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Washington Square (64 Edition)by Henry James
Synopses & ReviewsPlease note that used books may not include additional media (study guides, CDs, DVDs, solutions manuals, etc.) as described in the publisher comments.
Back when New York was still young, so was heiress Catherine Sloper. A simple, plain girl, she grew up in opulence with a disappointed father and a fluttery aunt in a grand house on Washington Square.
Enter Morris Townsend, a handsome charmer who assures Catherine he loves her for herself and not for her money. But Catherines revered father sees in Townsend what she cannot. Now, with her tearful aunt Penniman as his amusingly melodramatic ally, Townsend will present Catherine with the hardest choice of her young life.
With a New Introduction and an Afterword by Michael Cunningham, Author of The Hours
The handsome Morris Townsend would do anything to win the hand of plain Catherine Sloper--even if it means pretending that he loves the homely ingenue, not her opulent wealth. Includes a new Afterword by the author of "The Hours." Reissue.
What Catherine Sloper lacks in brains and beauty, she makes up for by being "very good." The handsome Morris Townsend would do anything to win her hand-even if it means pretending that he loves the homely ingénue, and cares nothing for her opulent wealth.
About the Author
Henry James (1843-1916), born in New York City, was the son of noted religious philosopher Henry James, Sr., and brother of eminent psychologist and philosopher William James. He spent his early life in America and studied in Geneva, London and Paris during his adolescence to gain the worldly experience so prized by his father. He lived in Newport, went briefly to Harvard Law School, and in 1864 began to contribute both criticism and tales to magazines.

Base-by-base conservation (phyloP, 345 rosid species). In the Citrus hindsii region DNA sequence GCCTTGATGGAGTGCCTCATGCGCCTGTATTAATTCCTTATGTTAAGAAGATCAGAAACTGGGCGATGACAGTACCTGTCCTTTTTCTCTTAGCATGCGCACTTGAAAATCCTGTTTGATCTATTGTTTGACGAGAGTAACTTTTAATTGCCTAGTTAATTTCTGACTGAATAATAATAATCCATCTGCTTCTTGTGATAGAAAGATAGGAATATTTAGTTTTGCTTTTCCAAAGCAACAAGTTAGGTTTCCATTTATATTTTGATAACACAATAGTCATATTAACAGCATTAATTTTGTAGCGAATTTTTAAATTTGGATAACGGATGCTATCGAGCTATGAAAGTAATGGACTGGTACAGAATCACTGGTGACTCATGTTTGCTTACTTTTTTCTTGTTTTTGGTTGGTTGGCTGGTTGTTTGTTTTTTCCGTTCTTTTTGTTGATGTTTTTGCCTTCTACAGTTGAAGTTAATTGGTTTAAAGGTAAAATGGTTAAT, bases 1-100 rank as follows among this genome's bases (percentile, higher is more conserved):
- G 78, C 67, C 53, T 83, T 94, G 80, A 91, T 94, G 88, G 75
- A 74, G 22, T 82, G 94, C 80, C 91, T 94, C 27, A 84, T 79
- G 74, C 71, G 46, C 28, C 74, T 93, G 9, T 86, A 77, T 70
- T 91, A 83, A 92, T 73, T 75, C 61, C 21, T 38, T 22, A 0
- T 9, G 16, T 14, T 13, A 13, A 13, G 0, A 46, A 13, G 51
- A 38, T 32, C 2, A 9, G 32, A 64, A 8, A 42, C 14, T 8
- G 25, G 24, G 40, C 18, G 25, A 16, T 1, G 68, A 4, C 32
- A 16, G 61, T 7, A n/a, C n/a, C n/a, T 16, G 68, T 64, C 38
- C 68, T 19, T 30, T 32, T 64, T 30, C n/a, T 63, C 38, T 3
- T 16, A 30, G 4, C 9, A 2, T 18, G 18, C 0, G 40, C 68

In 1869, and then in 1872-74, he paid visits to Europe and began his first novel, Roderick Hudson. Late in 1875 he settled in Paris, where he met Turgenev, Flaubert, and Zola, and wrote The American (1877). In December 1876 he moved to London, where two years later he achieved international fame with Daisy Miller. Other famous works include Washington Square (1880), The Portrait of a Lady (1881), The Princess Casamassima (1886), The Aspern Papers (1888), The Turn of the Screw (1898), and three large novels of the new century, The Wings of the Dove (1902), The Ambassadors (1903) and The Golden Bowl (1904). In 1905 he revisited the United States and wrote The American Scene (1907).
During his career he also wrote many works of criticism and travel. Although old and ailing, he threw himself into war work in 1914, and in 1915, a few months before his death, he became a British subject. In 1916 King George V conferred the Order of Merit on him. He died in London in February 1916.
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